EPA Announces Creation of Office of Environmental Justice and External Civil Rights

October 04, 2022

US Environmental Protection Agency Administrator Michael Regan announced on September 24 that the agency is establishing a new national office focused on advancing environmental justice and civil rights.


The new office, titled the Office of Environmental Justice and External Civil Rights (OEJECR), merges three existing Environmental Protection Agency (EPA) programs: the Office of Environmental Justice, the External Civil Rights Compliance Office, and the Conflict Prevention and Resolution Center.

Once established, the OEJECR will have over 200 EPA staff across the nation. The assistant administrator of the OEJECR will be announced and undergo the process of confirmation by the US Senate at a later date.

The creation of this office is consistent with President Biden’s directive in the “Executive Order on Tackling the Climate Crisis at Home and Abroad.” The executive order, which was issued in January 2021, directed federal agencies to develop “programs, policies, and activities to address the disproportionately high and adverse human health, environmental, climate-related and other cumulative impacts on disadvantaged communities, as well as the accompanying economic challenges of such impacts.”


Notably, the OEJECR will be overseeing the implementation and delivery of the $3 billion climate and environmental justice block grant program created by the 2022 Inflation Reduction Act.[1] According to EPA, the OEJECR will also focus on improving the agency’s ability to infuse environmental justice and civil rights principles into all EPA practices, policies, and programs; engaging communities with environmental justice concerns and increasing support for community-led action; and enforcing federal civil rights laws that prohibit discrimination on the basis of race, color, national origin, sex, disability, or age by applicants for and recipients of federal financial assistance from EPA.[2]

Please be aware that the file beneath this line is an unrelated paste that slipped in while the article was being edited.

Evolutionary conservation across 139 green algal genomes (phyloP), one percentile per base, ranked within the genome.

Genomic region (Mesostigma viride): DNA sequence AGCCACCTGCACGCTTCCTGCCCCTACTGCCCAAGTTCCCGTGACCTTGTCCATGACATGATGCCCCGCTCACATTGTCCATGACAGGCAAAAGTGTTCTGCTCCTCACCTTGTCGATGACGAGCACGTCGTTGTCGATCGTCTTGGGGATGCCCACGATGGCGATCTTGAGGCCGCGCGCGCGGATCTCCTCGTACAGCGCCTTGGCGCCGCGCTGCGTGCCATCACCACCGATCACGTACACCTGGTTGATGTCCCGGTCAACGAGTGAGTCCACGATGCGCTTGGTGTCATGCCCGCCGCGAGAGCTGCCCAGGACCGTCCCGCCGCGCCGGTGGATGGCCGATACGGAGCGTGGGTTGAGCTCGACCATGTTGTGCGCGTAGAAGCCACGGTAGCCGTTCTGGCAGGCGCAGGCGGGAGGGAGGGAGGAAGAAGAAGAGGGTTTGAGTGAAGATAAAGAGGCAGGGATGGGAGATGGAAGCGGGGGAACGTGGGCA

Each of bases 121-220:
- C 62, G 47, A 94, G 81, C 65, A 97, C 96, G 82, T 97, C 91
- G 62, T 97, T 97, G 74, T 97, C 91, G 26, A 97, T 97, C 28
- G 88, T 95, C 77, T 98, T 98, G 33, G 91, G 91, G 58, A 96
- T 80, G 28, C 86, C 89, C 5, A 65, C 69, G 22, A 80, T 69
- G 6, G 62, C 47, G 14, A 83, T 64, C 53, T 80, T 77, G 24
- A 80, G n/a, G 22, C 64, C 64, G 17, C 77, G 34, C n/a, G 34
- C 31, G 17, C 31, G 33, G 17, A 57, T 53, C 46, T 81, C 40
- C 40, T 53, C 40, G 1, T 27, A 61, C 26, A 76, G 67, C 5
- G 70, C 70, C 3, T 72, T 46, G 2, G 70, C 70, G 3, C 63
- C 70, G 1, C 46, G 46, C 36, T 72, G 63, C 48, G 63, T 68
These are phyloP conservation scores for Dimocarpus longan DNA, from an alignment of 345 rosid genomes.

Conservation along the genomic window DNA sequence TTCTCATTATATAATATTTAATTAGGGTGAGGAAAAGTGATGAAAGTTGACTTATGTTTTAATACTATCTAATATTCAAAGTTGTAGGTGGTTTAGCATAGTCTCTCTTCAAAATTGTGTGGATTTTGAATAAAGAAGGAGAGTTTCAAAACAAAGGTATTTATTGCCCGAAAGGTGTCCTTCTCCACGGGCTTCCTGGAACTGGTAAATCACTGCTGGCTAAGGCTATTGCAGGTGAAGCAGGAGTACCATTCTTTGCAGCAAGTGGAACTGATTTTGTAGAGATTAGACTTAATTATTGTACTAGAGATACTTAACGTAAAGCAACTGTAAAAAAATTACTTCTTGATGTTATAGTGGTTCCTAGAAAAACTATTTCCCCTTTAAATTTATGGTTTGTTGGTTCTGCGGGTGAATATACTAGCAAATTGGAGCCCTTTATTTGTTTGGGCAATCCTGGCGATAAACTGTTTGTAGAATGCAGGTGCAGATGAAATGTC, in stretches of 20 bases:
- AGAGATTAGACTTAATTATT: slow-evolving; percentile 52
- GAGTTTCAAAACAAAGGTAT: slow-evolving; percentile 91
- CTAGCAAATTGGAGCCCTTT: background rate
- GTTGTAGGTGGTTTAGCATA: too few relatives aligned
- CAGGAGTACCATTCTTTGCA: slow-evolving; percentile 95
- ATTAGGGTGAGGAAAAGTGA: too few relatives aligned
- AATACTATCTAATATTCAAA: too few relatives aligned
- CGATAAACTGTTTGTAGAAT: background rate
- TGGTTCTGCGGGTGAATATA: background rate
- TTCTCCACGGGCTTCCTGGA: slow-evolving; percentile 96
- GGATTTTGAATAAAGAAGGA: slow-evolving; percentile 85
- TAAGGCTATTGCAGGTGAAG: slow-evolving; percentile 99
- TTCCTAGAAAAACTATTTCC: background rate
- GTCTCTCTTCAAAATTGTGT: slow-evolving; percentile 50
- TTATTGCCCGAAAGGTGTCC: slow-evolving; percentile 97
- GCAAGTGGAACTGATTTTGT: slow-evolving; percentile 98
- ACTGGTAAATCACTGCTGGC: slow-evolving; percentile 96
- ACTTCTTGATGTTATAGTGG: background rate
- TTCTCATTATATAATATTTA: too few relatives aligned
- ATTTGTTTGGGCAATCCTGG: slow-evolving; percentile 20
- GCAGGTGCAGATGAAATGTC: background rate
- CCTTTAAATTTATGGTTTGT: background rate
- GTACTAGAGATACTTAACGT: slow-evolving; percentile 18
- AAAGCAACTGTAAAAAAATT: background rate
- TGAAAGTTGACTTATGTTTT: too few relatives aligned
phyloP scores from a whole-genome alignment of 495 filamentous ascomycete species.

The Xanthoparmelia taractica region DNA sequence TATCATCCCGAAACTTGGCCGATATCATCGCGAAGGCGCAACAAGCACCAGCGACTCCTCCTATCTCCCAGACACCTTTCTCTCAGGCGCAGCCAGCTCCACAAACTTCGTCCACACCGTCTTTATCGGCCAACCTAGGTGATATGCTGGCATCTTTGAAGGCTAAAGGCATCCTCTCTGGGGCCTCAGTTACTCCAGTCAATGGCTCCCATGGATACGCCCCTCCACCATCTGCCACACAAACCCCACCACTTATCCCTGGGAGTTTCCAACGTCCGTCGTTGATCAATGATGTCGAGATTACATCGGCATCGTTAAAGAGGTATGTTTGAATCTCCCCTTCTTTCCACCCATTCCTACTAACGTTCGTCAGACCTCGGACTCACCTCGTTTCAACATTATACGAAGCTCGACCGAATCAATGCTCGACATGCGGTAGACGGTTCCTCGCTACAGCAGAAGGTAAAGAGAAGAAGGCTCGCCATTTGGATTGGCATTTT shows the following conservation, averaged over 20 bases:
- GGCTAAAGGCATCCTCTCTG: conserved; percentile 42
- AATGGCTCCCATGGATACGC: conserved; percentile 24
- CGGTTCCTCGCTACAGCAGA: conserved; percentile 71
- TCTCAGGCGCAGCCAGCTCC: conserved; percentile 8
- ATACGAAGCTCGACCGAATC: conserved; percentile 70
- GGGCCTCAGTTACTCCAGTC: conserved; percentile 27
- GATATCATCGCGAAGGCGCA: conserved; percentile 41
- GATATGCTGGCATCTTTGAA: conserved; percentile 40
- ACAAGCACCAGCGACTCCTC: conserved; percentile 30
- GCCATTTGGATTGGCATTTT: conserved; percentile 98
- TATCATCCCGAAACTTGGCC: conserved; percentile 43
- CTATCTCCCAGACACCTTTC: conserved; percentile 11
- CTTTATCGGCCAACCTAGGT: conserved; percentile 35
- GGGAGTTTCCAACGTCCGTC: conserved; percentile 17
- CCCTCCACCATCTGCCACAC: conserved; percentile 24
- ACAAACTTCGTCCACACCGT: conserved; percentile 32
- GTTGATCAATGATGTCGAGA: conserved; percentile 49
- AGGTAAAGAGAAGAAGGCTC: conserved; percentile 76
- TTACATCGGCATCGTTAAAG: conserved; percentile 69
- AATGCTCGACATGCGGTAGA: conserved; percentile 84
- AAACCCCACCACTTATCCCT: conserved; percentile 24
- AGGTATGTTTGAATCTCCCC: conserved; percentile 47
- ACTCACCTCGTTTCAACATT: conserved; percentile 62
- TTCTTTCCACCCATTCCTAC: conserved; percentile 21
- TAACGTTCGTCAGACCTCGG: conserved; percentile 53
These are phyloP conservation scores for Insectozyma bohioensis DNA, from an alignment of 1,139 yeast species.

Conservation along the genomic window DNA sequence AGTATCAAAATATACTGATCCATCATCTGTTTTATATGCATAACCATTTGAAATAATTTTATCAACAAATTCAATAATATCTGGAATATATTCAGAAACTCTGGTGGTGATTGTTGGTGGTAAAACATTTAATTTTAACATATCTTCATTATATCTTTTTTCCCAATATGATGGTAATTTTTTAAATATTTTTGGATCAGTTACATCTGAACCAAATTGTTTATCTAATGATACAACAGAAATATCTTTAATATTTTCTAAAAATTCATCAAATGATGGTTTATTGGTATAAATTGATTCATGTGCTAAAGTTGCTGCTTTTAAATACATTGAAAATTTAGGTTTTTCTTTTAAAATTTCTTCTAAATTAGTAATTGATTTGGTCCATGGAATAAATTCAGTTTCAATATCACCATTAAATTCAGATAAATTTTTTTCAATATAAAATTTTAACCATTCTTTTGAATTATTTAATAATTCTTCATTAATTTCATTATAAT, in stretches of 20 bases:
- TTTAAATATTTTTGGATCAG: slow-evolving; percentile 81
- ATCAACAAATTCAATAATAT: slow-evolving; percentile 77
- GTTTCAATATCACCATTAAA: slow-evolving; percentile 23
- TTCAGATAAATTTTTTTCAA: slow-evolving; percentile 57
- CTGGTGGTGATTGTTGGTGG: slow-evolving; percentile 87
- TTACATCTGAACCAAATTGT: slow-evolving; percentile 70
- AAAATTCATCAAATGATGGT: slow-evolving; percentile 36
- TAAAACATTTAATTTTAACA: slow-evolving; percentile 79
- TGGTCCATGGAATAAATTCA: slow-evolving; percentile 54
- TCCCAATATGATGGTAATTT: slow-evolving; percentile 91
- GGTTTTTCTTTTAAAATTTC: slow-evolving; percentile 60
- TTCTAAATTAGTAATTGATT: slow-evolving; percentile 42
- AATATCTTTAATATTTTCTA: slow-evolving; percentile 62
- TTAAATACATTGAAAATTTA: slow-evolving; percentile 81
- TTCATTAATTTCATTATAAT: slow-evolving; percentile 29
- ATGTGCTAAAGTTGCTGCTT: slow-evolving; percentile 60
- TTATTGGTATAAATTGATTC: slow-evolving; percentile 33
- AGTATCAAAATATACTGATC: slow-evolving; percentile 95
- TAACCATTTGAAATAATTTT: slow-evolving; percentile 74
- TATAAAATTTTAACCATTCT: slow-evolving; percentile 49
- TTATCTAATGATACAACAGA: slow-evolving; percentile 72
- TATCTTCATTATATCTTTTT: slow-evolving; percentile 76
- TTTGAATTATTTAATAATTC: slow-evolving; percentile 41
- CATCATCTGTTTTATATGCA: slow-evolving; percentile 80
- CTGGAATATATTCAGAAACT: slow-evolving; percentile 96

In addition to the anticipated duties listed by EPA, the creation of the OEJECR could also help create additional clarity and consistency for the regulated community. Because environmental statutes and regulations do not explicitly establish a set of standards and requirements surrounding environmental justice, there has been some uncertainty regarding what the Biden-Harris administration’s focus on environmental justice means for EPA’s expectations for regulated entities.

Creation of a nationwide EPA office focused on environmental justice not only underscores the Biden-Harris administration’s attention to this topic, but it is also likely to result in environmental justice issues taking a more prominent role in EPA enforcement and regulation.


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